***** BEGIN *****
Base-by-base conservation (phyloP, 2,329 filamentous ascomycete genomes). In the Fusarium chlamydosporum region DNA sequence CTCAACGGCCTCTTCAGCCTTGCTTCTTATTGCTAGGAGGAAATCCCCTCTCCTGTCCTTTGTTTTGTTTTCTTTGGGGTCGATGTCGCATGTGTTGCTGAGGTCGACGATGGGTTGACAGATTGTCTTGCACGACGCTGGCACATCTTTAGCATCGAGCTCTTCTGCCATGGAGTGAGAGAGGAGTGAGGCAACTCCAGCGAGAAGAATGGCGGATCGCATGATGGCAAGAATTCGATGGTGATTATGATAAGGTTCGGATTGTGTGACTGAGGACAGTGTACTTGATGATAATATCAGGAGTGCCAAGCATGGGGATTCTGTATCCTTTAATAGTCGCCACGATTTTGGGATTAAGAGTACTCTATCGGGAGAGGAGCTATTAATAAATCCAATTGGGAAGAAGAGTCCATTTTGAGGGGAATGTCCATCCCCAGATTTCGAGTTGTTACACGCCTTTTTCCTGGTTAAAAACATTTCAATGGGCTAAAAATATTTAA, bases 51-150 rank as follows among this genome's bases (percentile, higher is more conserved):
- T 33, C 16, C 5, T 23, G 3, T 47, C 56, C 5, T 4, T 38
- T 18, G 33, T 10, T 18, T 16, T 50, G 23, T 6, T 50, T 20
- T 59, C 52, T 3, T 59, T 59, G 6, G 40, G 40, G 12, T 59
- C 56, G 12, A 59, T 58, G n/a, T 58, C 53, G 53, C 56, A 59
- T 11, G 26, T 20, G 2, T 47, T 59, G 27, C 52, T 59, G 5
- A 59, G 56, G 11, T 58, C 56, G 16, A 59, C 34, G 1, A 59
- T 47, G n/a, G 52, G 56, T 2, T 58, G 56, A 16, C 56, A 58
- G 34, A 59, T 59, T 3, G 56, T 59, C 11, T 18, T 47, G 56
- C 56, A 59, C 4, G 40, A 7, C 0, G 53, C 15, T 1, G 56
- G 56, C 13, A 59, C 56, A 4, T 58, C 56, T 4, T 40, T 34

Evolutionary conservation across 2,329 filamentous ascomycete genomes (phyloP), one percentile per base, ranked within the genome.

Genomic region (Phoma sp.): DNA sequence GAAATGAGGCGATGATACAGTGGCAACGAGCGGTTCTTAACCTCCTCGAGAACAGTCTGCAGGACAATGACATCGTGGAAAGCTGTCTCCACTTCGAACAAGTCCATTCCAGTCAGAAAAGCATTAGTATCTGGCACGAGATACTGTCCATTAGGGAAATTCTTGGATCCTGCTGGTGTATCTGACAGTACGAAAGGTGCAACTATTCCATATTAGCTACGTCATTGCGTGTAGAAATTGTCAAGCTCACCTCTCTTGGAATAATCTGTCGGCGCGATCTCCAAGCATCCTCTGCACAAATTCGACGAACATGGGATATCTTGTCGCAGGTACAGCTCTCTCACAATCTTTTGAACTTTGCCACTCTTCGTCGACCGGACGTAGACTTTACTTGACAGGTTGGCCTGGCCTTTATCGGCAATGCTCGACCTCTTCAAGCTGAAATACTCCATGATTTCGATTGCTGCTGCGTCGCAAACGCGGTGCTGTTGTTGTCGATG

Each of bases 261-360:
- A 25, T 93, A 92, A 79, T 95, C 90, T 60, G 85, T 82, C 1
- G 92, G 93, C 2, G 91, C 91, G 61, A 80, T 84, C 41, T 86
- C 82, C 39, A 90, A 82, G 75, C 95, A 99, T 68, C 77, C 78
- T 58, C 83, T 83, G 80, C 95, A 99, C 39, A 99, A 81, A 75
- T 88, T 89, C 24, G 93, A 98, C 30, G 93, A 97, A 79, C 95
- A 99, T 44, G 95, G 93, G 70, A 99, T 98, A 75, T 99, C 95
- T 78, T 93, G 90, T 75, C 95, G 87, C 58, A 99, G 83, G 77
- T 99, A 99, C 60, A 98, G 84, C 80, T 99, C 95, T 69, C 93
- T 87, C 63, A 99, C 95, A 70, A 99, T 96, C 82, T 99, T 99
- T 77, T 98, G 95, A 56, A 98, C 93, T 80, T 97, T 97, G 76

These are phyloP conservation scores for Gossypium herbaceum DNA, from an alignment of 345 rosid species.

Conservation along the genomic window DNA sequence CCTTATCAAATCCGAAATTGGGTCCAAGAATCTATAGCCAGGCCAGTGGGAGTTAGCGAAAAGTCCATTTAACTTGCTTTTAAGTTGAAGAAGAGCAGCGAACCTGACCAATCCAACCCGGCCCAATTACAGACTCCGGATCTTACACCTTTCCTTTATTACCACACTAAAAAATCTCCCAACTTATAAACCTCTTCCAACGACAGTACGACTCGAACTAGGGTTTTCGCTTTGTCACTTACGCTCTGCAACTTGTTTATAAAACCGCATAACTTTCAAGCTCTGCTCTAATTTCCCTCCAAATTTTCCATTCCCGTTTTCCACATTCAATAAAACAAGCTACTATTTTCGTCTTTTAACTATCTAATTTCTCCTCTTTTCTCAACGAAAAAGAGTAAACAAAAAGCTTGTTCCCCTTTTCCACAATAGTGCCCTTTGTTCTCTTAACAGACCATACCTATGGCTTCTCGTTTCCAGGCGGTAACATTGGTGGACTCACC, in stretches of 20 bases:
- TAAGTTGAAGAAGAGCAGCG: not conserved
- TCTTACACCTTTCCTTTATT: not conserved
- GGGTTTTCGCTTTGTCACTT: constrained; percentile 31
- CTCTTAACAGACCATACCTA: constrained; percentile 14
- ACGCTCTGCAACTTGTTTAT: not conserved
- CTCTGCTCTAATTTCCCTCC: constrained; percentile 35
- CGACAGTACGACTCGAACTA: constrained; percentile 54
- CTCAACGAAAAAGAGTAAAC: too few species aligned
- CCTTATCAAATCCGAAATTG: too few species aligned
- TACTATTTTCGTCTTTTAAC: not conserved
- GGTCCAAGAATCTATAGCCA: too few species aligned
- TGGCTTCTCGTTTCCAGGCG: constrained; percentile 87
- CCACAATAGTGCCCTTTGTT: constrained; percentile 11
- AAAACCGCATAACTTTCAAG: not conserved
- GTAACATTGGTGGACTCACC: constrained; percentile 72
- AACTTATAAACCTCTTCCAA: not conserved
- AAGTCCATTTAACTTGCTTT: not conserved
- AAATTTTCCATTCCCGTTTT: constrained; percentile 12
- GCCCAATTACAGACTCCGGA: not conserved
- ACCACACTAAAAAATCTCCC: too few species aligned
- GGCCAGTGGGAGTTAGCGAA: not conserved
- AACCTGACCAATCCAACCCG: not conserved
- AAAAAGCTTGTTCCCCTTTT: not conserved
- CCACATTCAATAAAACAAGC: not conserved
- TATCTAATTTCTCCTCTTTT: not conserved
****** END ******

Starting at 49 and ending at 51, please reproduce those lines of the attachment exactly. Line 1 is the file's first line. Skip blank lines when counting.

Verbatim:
- AAAAAGCTTGTTCCCCTTTT: not conserved
- CCACATTCAATAAAACAAGC: not conserved
- TATCTAATTTCTCCTCTTTT: not conserved